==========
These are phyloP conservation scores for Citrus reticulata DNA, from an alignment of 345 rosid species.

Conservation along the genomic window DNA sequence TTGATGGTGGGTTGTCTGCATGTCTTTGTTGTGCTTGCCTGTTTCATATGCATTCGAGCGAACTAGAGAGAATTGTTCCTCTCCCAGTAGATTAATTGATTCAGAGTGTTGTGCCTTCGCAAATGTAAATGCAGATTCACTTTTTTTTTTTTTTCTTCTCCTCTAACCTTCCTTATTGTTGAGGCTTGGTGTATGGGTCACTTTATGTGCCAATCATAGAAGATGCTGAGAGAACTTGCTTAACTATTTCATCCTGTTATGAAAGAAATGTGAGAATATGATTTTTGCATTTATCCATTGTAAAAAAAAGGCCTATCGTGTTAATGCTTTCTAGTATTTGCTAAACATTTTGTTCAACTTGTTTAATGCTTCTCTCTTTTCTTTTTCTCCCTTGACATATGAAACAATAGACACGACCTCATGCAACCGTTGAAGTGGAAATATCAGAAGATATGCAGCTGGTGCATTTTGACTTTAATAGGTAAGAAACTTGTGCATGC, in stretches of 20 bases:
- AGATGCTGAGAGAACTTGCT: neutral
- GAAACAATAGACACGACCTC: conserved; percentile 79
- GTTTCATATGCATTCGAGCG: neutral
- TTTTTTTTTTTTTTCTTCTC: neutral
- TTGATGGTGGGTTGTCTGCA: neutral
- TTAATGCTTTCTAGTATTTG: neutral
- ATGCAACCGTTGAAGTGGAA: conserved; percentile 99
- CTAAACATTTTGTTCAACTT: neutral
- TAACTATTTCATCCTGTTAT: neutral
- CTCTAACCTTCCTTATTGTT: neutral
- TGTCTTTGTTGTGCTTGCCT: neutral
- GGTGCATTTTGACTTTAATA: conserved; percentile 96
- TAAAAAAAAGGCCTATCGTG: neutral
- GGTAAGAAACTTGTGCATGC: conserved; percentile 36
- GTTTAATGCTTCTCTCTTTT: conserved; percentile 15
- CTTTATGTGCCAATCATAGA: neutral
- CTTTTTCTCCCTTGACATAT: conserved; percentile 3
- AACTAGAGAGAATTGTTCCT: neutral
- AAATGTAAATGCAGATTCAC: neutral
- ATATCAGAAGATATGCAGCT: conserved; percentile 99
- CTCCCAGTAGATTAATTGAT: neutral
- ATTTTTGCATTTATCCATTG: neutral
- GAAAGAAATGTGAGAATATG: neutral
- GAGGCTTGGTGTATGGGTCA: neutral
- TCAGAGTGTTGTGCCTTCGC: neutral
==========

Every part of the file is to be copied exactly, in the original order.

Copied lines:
These are phyloP conservation scores for Citrus reticulata DNA, from an alignment of 345 rosid species.

Conservation along the genomic window DNA sequence TTGATGGTGGGTTGTCTGCATGTCTTTGTTGTGCTTGCCTGTTTCATATGCATTCGAGCGAACTAGAGAGAATTGTTCCTCTCCCAGTAGATTAATTGATTCAGAGTGTTGTGCCTTCGCAAATGTAAATGCAGATTCACTTTTTTTTTTTTTTCTTCTCCTCTAACCTTCCTTATTGTTGAGGCTTGGTGTATGGGTCACTTTATGTGCCAATCATAGAAGATGCTGAGAGAACTTGCTTAACTATTTCATCCTGTTATGAAAGAAATGTGAGAATATGATTTTTGCATTTATCCATTGTAAAAAAAAGGCCTATCGTGTTAATGCTTTCTAGTATTTGCTAAACATTTTGTTCAACTTGTTTAATGCTTCTCTCTTTTCTTTTTCTCCCTTGACATATGAAACAATAGACACGACCTCATGCAACCGTTGAAGTGGAAATATCAGAAGATATGCAGCTGGTGCATTTTGACTTTAATAGGTAAGAAACTTGTGCATGC, in stretches of 20 bases:
- AGATGCTGAGAGAACTTGCT: neutral
- GAAACAATAGACACGACCTC: conserved; percentile 79
- GTTTCATATGCATTCGAGCG: neutral
- TTTTTTTTTTTTTTCTTCTC: neutral
- TTGATGGTGGGTTGTCTGCA: neutral
- TTAATGCTTTCTAGTATTTG: neutral
- ATGCAACCGTTGAAGTGGAA: conserved; percentile 99
- CTAAACATTTTGTTCAACTT: neutral
- TAACTATTTCATCCTGTTAT: neutral
- CTCTAACCTTCCTTATTGTT: neutral
- TGTCTTTGTTGTGCTTGCCT: neutral
- GGTGCATTTTGACTTTAATA: conserved; percentile 96
- TAAAAAAAAGGCCTATCGTG: neutral
- GGTAAGAAACTTGTGCATGC: conserved; percentile 36
- GTTTAATGCTTCTCTCTTTT: conserved; percentile 15
- CTTTATGTGCCAATCATAGA: neutral
- CTTTTTCTCCCTTGACATAT: conserved; percentile 3
- AACTAGAGAGAATTGTTCCT: neutral
- AAATGTAAATGCAGATTCAC: neutral
- ATATCAGAAGATATGCAGCT: conserved; percentile 99
- CTCCCAGTAGATTAATTGAT: neutral
- ATTTTTGCATTTATCCATTG: neutral
- GAAAGAAATGTGAGAATATG: neutral
- GAGGCTTGGTGTATGGGTCA: neutral
- TCAGAGTGTTGTGCCTTCGC: neutral